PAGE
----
Five Key Questions To Ask When Choosing A MAM

Ask some in our industry about Media Asset Management (MAM) and they either recoil in horror or simply roll their eyes. Even so, most will tell you that they can see the value, but their particular implementation hasn’t quite realised the expected workflow benefits.

Howard Twine is director of software strategy at EditShare.

Howard Twine is director of software strategy at EditShare.

Why do we so often hear stories of MAM projects going wrong? Admittedly there are fewer such errors now than there were five years ago, but it still happens. Part of the problem could be that as businesses strive to maintain their own identity, they implement processes that are unusual.

The proliferation of content formats and delivery platforms also compounds this issue. Additionally, the broad range of production tools available mean that any number of editing and effects solutions can be used. Add to this any legacy content managed by other systems or coming from other agencies and the combinations of software and content type are almost infinite.

How to begin the definition process?

Many start the system definition process by trying to replicate legacy or inherited tape-based workflows. But such an approach is far too limiting for digital content. After all, there is only so much information one could write on a tape label or post-it note. The workflow definition needs to account for the vast amount of metadata that accompanies or defines all content data that will be processed.

There really is no right or wrong selection process as long as there is an implementation plan. This is perhaps where many MAM projects falter – the “plan.” Some would say “the plan was flawed,” but more often than not, the biggest issue is that the plan gets changed mid project, or it just isn’t followed correctly. This could be for reasons too numerous to detail here. The main thing to consider is the impact of any changes to an implementation plan.

Many lessons were learned during the early days of the UK Digital Product Partnership Program (DPP). One of the learned keys to success for this initiative was that any changes made were incremental. There was also a good level of consultation with the relevant stakeholders before any changes were made. But (and it’s quite a big but), the first aspect of the DPP project that stayed cast in stone from the outset was the delivery codec and wrapper.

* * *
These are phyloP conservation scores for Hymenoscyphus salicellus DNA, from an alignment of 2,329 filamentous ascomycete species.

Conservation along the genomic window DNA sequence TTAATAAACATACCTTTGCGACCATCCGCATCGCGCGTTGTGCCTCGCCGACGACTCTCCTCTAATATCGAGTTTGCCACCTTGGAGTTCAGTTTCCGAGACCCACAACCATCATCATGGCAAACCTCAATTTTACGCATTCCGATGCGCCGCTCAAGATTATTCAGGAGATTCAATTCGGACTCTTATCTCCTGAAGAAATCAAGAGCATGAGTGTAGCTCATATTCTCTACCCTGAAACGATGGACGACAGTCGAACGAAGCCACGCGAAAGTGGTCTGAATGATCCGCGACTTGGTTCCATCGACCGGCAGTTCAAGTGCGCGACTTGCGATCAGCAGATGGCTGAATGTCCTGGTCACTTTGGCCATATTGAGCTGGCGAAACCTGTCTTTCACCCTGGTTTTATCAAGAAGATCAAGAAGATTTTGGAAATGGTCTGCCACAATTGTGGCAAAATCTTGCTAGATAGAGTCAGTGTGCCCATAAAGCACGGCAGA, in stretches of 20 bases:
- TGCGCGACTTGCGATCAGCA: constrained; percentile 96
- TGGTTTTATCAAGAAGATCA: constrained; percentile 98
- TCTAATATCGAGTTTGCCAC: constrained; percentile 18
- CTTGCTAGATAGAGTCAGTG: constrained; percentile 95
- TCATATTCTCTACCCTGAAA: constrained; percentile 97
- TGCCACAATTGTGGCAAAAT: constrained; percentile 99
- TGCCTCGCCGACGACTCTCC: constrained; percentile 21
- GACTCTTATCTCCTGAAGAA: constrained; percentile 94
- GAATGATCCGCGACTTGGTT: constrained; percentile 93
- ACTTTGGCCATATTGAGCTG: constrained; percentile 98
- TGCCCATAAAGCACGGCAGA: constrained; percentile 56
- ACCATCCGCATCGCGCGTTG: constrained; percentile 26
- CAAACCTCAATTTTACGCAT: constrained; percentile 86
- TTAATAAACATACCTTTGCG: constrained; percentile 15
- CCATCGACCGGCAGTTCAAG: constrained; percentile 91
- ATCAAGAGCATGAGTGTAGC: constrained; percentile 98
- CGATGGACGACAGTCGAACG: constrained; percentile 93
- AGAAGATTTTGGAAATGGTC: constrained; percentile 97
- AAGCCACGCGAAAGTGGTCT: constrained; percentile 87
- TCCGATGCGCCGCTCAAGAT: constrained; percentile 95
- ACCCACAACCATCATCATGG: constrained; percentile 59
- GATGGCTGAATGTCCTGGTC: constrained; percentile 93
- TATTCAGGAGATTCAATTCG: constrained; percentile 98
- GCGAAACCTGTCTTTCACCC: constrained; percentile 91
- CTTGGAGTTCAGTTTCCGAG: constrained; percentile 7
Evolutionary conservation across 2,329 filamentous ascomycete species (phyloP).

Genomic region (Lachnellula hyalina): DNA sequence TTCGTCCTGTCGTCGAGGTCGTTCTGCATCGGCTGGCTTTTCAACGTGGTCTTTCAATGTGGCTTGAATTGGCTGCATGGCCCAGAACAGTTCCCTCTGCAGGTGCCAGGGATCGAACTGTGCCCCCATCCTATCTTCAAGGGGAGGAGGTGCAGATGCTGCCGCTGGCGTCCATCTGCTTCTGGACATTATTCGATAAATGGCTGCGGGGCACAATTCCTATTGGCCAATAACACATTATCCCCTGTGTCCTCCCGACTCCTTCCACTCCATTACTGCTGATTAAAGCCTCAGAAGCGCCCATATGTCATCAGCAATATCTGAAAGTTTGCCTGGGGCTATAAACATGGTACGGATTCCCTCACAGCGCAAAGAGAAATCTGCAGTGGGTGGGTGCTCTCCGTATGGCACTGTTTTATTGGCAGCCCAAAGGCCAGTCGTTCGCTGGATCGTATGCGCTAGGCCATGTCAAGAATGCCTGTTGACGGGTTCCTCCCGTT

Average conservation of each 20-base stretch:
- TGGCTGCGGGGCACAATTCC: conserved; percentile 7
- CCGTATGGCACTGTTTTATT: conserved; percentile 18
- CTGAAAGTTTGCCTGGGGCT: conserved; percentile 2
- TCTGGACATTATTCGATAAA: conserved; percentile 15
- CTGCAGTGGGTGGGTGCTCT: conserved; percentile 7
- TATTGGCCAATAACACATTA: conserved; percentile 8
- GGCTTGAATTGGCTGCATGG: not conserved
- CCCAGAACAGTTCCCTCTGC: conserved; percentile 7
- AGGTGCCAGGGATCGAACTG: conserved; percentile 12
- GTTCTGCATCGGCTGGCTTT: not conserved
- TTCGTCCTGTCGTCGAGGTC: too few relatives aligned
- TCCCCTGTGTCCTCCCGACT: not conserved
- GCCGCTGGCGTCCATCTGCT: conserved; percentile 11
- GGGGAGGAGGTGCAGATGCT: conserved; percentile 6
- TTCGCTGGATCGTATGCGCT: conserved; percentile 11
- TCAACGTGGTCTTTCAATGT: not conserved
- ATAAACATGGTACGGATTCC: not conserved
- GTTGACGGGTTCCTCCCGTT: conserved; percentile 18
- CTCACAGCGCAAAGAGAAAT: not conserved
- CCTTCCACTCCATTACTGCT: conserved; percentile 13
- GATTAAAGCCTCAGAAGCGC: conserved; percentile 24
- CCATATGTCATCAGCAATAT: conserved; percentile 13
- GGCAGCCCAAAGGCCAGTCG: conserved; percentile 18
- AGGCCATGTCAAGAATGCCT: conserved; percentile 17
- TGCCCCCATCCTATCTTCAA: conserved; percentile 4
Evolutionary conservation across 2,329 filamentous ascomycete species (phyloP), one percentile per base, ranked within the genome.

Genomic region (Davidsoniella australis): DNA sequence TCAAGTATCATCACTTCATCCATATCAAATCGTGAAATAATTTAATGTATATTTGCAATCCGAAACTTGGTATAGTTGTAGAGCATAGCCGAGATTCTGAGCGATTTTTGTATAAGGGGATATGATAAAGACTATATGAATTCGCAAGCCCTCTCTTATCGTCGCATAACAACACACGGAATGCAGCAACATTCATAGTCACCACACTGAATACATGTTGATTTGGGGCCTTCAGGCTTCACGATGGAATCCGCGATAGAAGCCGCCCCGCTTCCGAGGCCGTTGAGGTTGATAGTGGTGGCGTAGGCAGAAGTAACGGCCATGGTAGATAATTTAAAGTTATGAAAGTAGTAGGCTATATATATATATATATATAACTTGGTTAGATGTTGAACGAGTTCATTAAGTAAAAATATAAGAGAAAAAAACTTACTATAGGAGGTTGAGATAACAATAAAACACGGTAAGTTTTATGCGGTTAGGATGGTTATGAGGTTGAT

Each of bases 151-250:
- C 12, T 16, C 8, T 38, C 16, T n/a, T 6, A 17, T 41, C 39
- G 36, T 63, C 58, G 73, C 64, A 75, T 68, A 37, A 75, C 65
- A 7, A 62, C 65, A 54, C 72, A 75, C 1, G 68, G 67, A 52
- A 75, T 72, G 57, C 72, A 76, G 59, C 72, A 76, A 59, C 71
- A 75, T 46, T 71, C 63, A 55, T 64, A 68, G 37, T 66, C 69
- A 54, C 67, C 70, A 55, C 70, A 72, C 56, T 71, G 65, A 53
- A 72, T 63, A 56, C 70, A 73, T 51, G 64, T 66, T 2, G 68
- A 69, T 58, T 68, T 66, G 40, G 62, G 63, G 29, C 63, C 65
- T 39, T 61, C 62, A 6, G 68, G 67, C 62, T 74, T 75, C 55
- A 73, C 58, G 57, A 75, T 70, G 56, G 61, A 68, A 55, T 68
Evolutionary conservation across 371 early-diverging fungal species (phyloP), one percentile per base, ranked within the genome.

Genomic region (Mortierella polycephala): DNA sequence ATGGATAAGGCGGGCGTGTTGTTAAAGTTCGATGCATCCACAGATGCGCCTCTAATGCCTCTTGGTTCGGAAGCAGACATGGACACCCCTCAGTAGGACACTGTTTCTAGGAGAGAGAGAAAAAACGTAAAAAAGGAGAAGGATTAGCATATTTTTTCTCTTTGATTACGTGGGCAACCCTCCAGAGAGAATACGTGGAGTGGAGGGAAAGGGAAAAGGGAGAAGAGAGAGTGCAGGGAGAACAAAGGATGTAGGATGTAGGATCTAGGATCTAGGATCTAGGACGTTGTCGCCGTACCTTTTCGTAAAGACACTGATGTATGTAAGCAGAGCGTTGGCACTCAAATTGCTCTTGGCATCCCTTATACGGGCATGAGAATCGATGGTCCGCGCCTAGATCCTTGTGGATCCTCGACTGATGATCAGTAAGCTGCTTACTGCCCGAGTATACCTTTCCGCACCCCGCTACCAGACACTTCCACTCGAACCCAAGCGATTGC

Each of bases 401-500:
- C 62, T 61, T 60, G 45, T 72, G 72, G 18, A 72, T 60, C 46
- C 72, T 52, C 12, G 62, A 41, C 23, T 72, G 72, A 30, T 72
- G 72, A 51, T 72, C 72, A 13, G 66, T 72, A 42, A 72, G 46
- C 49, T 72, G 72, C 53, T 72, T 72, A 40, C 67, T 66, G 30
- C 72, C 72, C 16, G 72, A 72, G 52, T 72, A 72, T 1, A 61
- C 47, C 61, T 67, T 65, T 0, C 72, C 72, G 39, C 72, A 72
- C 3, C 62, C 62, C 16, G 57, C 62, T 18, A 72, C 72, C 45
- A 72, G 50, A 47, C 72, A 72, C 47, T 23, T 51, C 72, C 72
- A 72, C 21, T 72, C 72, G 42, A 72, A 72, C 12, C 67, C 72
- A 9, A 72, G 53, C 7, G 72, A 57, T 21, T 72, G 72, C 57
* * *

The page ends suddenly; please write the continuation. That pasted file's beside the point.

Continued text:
Delivery is the easy part

The output formats are usually well defined, but what about ingest and internal formats? All too often we hear stories of clients being told, “Deliver your content to us in any format you like, our engineering team will work it out!” 

Some media asset management systems provide a workflow designer feature. This enables the creation of simple or complex workflow templates using triggers, inputs, tasks and filters. In this image, workflow templates are built graphically on screen in the style of a process flowchart.

While it may be true that engineers and tech operators can often pull rabbits from top hats, but at what cost to the business? The desire to the gain the business from one particular client may be at odds with the number of hours required to make it work. There are of course tools that can help solve these types of problems, often in the form of transcode engines and workflow automation.

This is where a MAM product comes into its own, having the ability to orchestrate these types of processes and ensure that valuable metadata is not just preserved during the process but also enriched. The enrichment process is vital when things go wrong.

If the MAM system can provide some form of audit trail, it may not be necessary to go back to the rushes when someone realises that the audio has been messed up after the final colour grade. Better yet, if the MAM system is integrated into an automated quality control system, it may have the “awareness” that something is wrong at any key part of the process, and be able to alert an operator.